Variant tags for sl-rozaj: History and preliminaries Draft of message

CE Whitehead cewcathar at
Thu Jun 14 16:06:15 CEST 2007

Hi, +1 to Hans' request.

han.steenwijk at han.steenwijk at
Tue Jun 12 05:06:51 CEST 2007

>The Prefix fields enumerate
>exhaustively which language tags can be formed, which is not so very
>generative. Even the order of the variant tags within the language tag is
>determined by the Prefix fields.

. . .

There are already variants that are formed using just dates (1901 and 1996) 
in use for German, so I can see no reason to object to the 1994 variant[s] 
(if there is no likeliness of misuse of these subtags -- for example, cases 
of other languages with different orthographies which also have 1994 dates 
-- I do not know of such cases however).

Thanks for spelling the prefixes out clearly.

>With this information in the Prefix fields, the implementer can still
>generate "sl-IT-rozaj-1994" and "sl-IT-rozaj-biske-1994". However, this is
>highly redundant, as the whole of the Resian speech territory is contained
>within Italy.

Right; the IT subtag, as I understand it, since it is redundant, would not 
be used normally to form tags; if it were used, I understood that the search 
engines would normally match up sl-rozaj-1994 and sl-IT-rozaj-1994 ???

(However, Doug Ewell noted to me that, in fact, the two tags above, the 
first without [IT] and the second with [IT] might not be quite

"identical, from the standpoint of matching" because  "[t]here is no such 
thing as 'Suppress-Region' to tell a matching process that 'sl-rozaj-1994'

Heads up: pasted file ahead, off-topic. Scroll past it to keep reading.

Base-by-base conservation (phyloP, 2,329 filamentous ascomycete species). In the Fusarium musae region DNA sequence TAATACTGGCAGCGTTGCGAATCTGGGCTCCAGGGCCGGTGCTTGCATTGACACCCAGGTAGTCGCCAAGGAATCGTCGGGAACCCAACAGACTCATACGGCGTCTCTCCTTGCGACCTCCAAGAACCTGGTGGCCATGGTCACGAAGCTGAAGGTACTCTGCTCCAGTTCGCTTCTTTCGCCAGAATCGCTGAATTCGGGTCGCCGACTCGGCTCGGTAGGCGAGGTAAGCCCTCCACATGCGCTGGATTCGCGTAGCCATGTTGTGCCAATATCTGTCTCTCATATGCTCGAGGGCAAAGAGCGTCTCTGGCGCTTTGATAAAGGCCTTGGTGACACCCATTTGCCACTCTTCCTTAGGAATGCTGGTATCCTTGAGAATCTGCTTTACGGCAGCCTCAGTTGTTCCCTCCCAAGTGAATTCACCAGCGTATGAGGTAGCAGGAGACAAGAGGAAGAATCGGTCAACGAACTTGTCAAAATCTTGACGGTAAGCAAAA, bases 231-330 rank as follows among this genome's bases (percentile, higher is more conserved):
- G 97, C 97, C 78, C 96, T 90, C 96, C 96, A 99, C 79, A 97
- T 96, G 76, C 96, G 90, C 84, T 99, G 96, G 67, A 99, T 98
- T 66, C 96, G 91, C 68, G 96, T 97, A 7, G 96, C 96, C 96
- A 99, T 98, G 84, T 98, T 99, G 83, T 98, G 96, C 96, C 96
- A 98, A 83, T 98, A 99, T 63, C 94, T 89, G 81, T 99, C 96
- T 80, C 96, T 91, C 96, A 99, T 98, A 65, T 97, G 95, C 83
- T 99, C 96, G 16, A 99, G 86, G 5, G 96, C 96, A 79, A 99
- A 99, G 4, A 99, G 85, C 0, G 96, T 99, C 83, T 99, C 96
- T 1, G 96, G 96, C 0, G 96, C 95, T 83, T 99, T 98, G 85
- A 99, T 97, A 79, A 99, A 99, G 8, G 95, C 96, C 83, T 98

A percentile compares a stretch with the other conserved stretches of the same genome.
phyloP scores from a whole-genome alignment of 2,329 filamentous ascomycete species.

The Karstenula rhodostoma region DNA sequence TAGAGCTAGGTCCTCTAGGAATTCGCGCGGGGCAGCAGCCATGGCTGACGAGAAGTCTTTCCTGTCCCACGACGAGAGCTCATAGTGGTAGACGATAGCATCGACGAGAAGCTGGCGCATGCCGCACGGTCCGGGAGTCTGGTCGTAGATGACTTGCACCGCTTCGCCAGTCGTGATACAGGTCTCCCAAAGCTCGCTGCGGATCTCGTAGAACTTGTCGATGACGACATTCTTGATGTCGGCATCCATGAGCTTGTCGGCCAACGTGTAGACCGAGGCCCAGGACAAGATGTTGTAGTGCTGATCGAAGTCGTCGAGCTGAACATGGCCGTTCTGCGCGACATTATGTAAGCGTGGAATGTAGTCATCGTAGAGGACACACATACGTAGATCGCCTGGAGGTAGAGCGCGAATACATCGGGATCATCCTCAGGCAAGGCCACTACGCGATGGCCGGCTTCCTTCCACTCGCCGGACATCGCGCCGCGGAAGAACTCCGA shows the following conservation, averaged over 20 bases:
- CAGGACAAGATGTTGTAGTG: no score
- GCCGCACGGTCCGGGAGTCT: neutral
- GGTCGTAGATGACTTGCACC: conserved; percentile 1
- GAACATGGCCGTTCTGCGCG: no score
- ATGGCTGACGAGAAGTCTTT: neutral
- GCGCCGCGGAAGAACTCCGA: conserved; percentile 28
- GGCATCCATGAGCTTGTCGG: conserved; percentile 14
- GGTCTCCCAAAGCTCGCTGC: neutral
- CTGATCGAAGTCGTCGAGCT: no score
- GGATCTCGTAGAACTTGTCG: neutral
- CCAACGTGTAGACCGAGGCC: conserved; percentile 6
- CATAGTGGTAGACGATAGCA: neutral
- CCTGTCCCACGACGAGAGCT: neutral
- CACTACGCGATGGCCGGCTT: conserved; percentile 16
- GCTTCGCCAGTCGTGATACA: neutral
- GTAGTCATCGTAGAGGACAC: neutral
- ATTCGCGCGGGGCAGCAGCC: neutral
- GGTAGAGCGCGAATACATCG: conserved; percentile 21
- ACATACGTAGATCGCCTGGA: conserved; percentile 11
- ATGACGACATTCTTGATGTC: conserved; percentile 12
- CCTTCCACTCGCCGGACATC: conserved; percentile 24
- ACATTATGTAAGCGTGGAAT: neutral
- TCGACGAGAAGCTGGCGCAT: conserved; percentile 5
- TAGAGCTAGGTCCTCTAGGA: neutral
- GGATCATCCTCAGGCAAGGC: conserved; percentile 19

and 'sl-IT-rozaj-1994' can be assumed to be equivalent."

There's more information on matching (from a draft, not a final document, )

a request for documents tagged,


will normally also turn up all documents tagged


However, a request for documents tagged,


will not turn up all documents tagged,


"3.2. Filtering

   "Filtering is used to select the set of content that matches a given
   prefix.  It is called 'filtering' because this set of content may
   contain no items at all or it may return an arbitrary number of
   matching items--as many as match the language range used to specify
   the items . . .

   ". . . For example, if the language range
   is "de-CH", one might see matching content with the tag "de-CH-1996"
   but one will never see a match with the tag 'de'."

However, there is also something called "Scored Filtering" apparently, & 
which I do not completely understand, which would still allow the tags to 
have a scored match even if an exact match were not possible.

But this is a draft document; so I do not know these filtering methods are 
normally implemented or not.


--C. E. Whitehead
cewcathar at

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